Gulf Coast Pharmaceuticals, Inc. v. Priority Pharmaceuticals, Inc., No. 1:2009cv00276 - Document 21 (S.D. Miss. 2009)

Court Description: ORDER granting in regard to the request for transfer and denying in all other respects 3 Motion to Dismiss, Transfer or Stay Complaint. Signed by District Judge Louis Guirola, Jr on 12/17/2009. (avm)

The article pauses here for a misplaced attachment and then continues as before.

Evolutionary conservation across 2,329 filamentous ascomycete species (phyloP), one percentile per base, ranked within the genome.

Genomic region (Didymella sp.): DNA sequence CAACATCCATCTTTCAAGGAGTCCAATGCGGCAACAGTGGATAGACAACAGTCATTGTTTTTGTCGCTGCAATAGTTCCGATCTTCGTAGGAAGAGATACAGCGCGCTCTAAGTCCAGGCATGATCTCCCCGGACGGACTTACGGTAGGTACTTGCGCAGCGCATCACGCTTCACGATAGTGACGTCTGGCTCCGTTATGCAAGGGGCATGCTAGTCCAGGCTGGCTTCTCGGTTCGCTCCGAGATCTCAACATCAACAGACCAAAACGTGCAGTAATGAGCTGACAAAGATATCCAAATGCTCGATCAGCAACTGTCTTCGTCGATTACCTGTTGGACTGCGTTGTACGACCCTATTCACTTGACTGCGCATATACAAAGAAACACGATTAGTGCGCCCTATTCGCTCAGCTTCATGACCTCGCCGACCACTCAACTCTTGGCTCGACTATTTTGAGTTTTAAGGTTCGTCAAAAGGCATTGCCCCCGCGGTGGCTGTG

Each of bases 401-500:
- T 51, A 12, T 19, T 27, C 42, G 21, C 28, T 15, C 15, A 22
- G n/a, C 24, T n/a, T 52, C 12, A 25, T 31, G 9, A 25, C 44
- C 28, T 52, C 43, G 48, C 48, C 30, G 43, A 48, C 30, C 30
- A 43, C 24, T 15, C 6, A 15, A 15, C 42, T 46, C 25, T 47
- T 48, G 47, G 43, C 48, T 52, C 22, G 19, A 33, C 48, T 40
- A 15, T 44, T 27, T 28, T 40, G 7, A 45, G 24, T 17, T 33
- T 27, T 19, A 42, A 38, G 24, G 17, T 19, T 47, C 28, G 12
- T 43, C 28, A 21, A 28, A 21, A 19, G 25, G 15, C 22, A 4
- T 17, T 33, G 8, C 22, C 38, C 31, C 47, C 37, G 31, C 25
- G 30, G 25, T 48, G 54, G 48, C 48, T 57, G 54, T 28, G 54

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Gulf Coast Pharmaceuticals, Inc. v. Priority Pharmaceuticals, Inc. Doc. 21 IN THE UNITED STATES DISTRICT COURT FOR THE SOUTHERN DISTRICT OF MISSISSIPPI SOUTHERN DIVISION GULF COAST PHARMACEUTICALS, INC. v. PRIORITY PHARMACEUTICALS, INC. § § § § § PLAINTIFF CAUSE NO. 1:09CV276 LG-RHW DEFENDANT MEMORANDUM OPINION AND ORDER GRANTING MOTION TO TRANSFER BEFORE THE COURT is the Defendant’s Motion [3] to Dismiss, Transfer or Stay Complaint. The Plaintiff has responded, and the Defendant has replied. After due consideration of the parties’ submissions, arguments and the relevant law, it is the Court’s opinion that this case should be transferred to the United States District Court for the Southern District of California. FACTS AND PROCEDURAL HISTORY The Plaintiff in this case, Gulf Coast Pharmaceuticals, Inc., filed a short complaint against Priority Pharmaceuticals, Inc., on April 23, 2009, requesting that this Court enter a judgment declaring that Gulf Coast owes Priority $57,428.50 in complete satisfaction of Gulf Coast’s open account indebtedness to Priority. Other than allegations regarding jurisdiction, the only factual allegation made is that Gulf Coast and Priority are wholesale pharmaceutical distributors who over the years have sold each other drugs on open account. Compl. 1 (¶IV). Three months after Gulf Coast’s suit was filed in this Court, Priority filed suit against Gulf Coast in the United States District Court for the Southern District of California.1 Priority’s 1 Priority has served Gulf Coast with process in the California action. No answer has been filed, as Gulf Coast has obtained extensions of time to do so pending resolution of the Motion to Dismiss, Transfer or Stay filed in this case. Dockets.Justia.com complaint includes claims for breach of contract, “account stated,” and fraud, and requests declaratory relief. Ct. R. 4-2 p. 2-10. Specifically, Priority requests that the California District Court declare that Gulf Coast owes Priority at least $361,054.50 and that Gulf Coast has no right to set off any amounts due. Id. at 9. Priority then filed the Motion to Dismiss, Transfer or Stay that is now before this Court, contending that Gulf Coast’s Complaint is an anticipatory lawsuit that the Court should refrain from adjudicating. There were two primary transactions leading up to Gulf Coast’s initiation of this action. First, in 2007, Gulf Coast sold a medical product to Priority, which then sold it to a third party for $572,460 (the “2007 PP Order”). Gulf Coast and Priority agreed that Priority would pay Gulf Coast a lesser amount for the medical product when Priority was paid by the third party. This is referred to as the “2007 PP-GC Agreement.” Second, Priority sold a medical product to Gulf Coast for $361,054. This is referred to as the “2008 GC Order.” In late 2008, Priority made demand for payment of $371,054.50 from Gulf Coast for the 2008 GC Order and other orders. Gulf Coast refused to make full payment and in effect insisted that Priority make payment on the unpaid portion of the 2007 PP Order by claiming that it owed Priority only $57,428.50 on its open account. DISCUSSION Gulf Coast’s Complaint presents a single claim for declaratory relief brought pursuant to 28 U.S.C. § 2201 and Rule 57 of the Federal Rules of Civil Procedure. Priority has filed this motion asserting that Gulf Coast’s Complaint was filed in anticipation of a suit by Priority and consequently, was filed solely for the purpose of forum shopping after Gulf Coast’s attempts to negotiate a settlement failed. Priority further argues that its suit for breach of contract and related -2- claims now before the United States Court for the Southern District of California should, under Fifth Circuit law, take precedence over this suit for declaratory relief. The Fifth Circuit generally applies a “first-filed” rule; however, it recognizes an exception to the rule in cases in which a plaintiff files suit for declaratory relief in anticipation of a lawsuit to be filed by the defendant. See Pac. Employers Ins. Co. v. MV/Capt. W.D. Cargill, 751 F.2d 801, 804 (5th Cir. 1985). Moreover, a district court is not required to provide declaratory judgment relief. It is purely within the Court’s discretion whether to decide a declaratory judgment action. New England Ins. Co. v. Barnett, 561 F.3d 392, 394 (5th Cir. 2009). In deciding the issue, the Court is directed to look at a variety of factors, including the pendency of litigation in another forum and whether the suit was anticipatory. Sherwin-Williams Co. v. Holmes County, 343 F.3d 383, 388 (5th Cir. 2003). Priority contends that Gulf Coast’s suit for declaratory relief was clearly anticipatory and involved forum shopping, as Priority was beginning the collection process. It is for these reasons that Priority seeks a dismissal, or in the alternative, a transfer of this suit to the Southern District of California. Gulf Coast argues that the Court should not dismiss or transfer, but should exercise its discretion to decide the declaratory judgment action. A. The First to File Rule “Federal district courts are courts of coordinate jurisdiction and equal rank, and must exercise care to avoid interference with each other’s affairs and duplicative litigation.” Tex. Instruments, Inc. v. Micron Semiconductor, Inc., 815 F. Supp. 994, 997 (E.D. Tex. 1993). The “first-to-file” rule permits a district court to decline to exercise jurisdiction over an action when the second-filed complaint involves the same parties and issues. “The concern manifestly is to -3- avoid the waste of duplication, to avoid rulings which may trench upon the authority of sister courts, and to avoid piecemeal resolution of issues that call for a uniform result.” W. Gulf Mar. Ass’n v. ILA Deep Sea Local 24, 751 F.2d 721, 728-29 (5th Cir. 1985). However, the first-to-file rule is not a rigid or inflexible rule to be mechanically applied. Mann Mfg., Inc. v. Hortex, Inc., 439 F.2d 403, 407 (5th Cir. 1971). Courts may make an exception to the first-filed rule when justice or expediency requires. The decision of whether to apply the first-to-file rule involves determinations concerning “[w]ise judicial administration, giving regard to conservation of judicial resources and comprehensive disposition of litigation.” Kerotest Mfg. Co. v. C-O-Two Fire Equip. Co., 342 U.S. 180, 183 (1952). In this case, the declaratory judgment action filed by Gulf Coast is the first-filed action, with Priority’s California breach of contract action being filed three months later. As such, it is this Court’s duty to determine whether the Court should decline to exercise its jurisdiction over the declaratory judgment action, despite the fact that it was the first-filed action. B. Declaratory Judgment The analysis regarding whether to decide or dismiss a declaratory judgment action requires a district court to determine: “(1) whether the declaratory action is justiciable; (2) whether the court has the authority to grant declaratory relief; and (3) whether to exercise its discretion to decide or dismiss the action.” Sherwin-Williams Co., 343 F.3d at 387. Regarding justiciability, a declaratory judgment action is ripe for adjudication if it addresses an actual controversy. 28 U.S.C. § 2201(a). “As a general rule, an actual controversy exists where ‘a substantial controversy of sufficient immediacy and reality [exists] between parties having adverse legal interests.’” Orix Credit Alliance, Inc. v. Wolfe, 212 F.3d 891, 896 -4- (5th Cir. 2000) (citations omitted). In this case, Priority’s suit in California federal district court, filed three months after the declaratory judgment action, affirms the nature of an already-existing actual controversy and satisfies the first factor of justiciability. Once the justiciability decision is made, the Court must next determine whether it has the authority to grant declaratory relief. “[A] district court does not have authority to consider the merits of a declaratory judgment action when: (1) the declaratory defendant previously filed a cause of action in state court; (2) the state case involved the same issues as those in federal court; and (3) the district court is prohibited from enjoining the state proceedings under section 2283.” Sherwin-Williams, 343 F.3d at 388. None of those circumstances exist in this case. Therefore, the Court moves on to the third factor: how to exercise its discretion to decide or dismiss the case. The Fifth Circuit has identified the following seven nonexclusive factors to consider when making this determination: (1) whether there is a pending state action in which all of the matters in controversy may be fully litigated; (2) whether the plaintiff filed suit in anticipation of a lawsuit filed by the defendant; (3) whether the plaintiff engaged in forum shopping in bringing the suit; (4) whether possible inequities in allowing the declaratory plaintiff to gain precedence in time or to change forums exist; (5) whether the federal court is a convenient forum for the parties and witnesses; (6) whether retaining the lawsuit would serve the purposes of judicial economy; and (7) whether the federal court is being called on to construe a state judicial decree involving the same parties and entered by the court before whom the parallel state suit between the same parties is pending. -5- Sherwin-Williams, 343 F.3d at 388 (citing St. Paul Ins. Co. v. Trejo, 39 F.3d 585 (5th Cir.1994)). These factors address three issues essential to deciding whether to exercise jurisdiction over a declaratory judgment action or to abstain: federalism; fairness; and efficiency. SherwinWilliams, 343 F.3d at 390-91. Applying these factors, the Court begins with the fact that there is a pending action for breach of contract and related claims filed by Priority in a United States District Court of California which encompasses the issues to be addressed by this Court. That the parallel action is in federal, rather than state, court is not dispositive of the first factor. Watkins Strategy & Res. Grp. v. WLC, LLC, 433 F. Supp. 2d 778, 782 (S.D. Miss. 2006) (“[t]he fact that a parallel proceeding is pending in a sister federal court should be taken into consideration.”). It does not appear that the third factor, forum shopping, is at issue in this case. The mere fact that declaratory relief is sought by Gulf Coast does not necessarily indicate that Gulf Coast was intentionally forum shopping, anymore than any other litigant who files a lawsuit. This case does not present a situation such as in Mission Insurance Company v. Puritan Fashions Corporation, where the Court found that the plaintiff caused the defendant to delay filing suit by representing that it was considering the merits of the claim and by allowing an extension on the limitations period. Mission Ins. Co. v. Puritan Fashions Corp., 706 F.2d 599, 601 (5th Cir. 1983). Had it not been for those representations and implications, the defendant would have been the first to file suit. Id. Additionally, the parties have identified no inequities related to the fourth factor. Furthermore, the fifth factor, convenience of the forum, does not weigh heavily in favor of one party over the other. As this is primarily a breach of contract case, the majority of documentary discovery will be on paper which may be easily exchanged through the mail. Both the Plaintiff -6- and the Defendant appear to do business nationwide and can litigate this suit in California just as they can in Mississippi without any undue hardship. The sixth factor, interest of judicial economy, does weigh in favor of this Court abstaining from deciding the declaratory judgment action. The issues at hand are a subset of the issues to be litigated in the California forum. To avoid duplicative proceedings, waste of financial resources, and the risk of inconsistent rulings, judicial economy dictates that the entirety of the matter be heard by one court. The seventh factor has no application to this case. It is the second factor, anticipation of litigation, that lends the strongest support to this Court declining to exercise jurisdiction over the declaratory judgment action. The evidence submitted shows that the present action was filed in anticipation of litigation. Gulf Coast had been aware of and encouraged Priority’s collection efforts in 2008 against the third party in the 2007 PP Order. Ct. R. 5 p. 3 (¶8). Gulf Coast manifested its understanding that Priority did not owe it on the 2007 PP Order until Priority collected from the third party. Id. Late in 2008, Priority made attempts to prompt Gulf Coast to pay the amount owed for various orders, including the 2008 GC Order. Ct. R. 5-2. Gulf Coast responded by showing its own calculation of the amount owed, which included a deduction or set off for the outstanding amount of the 2007 PP Order. Ct. R. 5-3 p. 2. In addition, Gulf Coast informed Priority, “I will have our attorney prepare a release letter for Dave to sign prior to making this full and final payment.” Id. The release letter was not signed by Priority. Priority informed Gulf Coast that Priority would initiate collection action, and the reply was that “you have to do what you have to do.” Ct. R. 15 p. 3-4. Gulf Coast clearly anticipated litigation when its attempts to negotiate a lower amount due to Priority were unproductive. As it is the opinion of the Court that this suit was filed in -7- anticipation of litigation, the Court will decline to rule on the declaratory judgment action. The issues at stake in this matter are capable of full and fair resolution in the course of the California action. Therefore, after considering the purpose of the Declaratory Judgment Act and the Trejo factors, this Court finds that Gulf Coast’s request for declaratory judgment would be handled most efficiently and effectively by one court presiding over all issues and claims. As the California court will determine the parties’ indebtedness to one another as it resolves all issues presented by Priority’s lawsuit, this matter should be transferred to the United States District Court for the Southern District of California. IT IS THEREFORE ORDERED AND ADJUDGED that the Defendant’s Motion [3] to Dismiss, Transfer or Stay Complaint is GRANTED in regard to the request for transfer and DENIED in all other respects. IT IS FURTHER ORDERED AND ADJUDGED that a certified copy of this order of transfer shall be mailed by the Clerk of Court to the Clerk of the United States District Court for the Southern District of California. SO ORDERED AND ADJUDGED this the 17th day of December, 2009. s/ Louis Guirola, Jr. United States District Judge -8-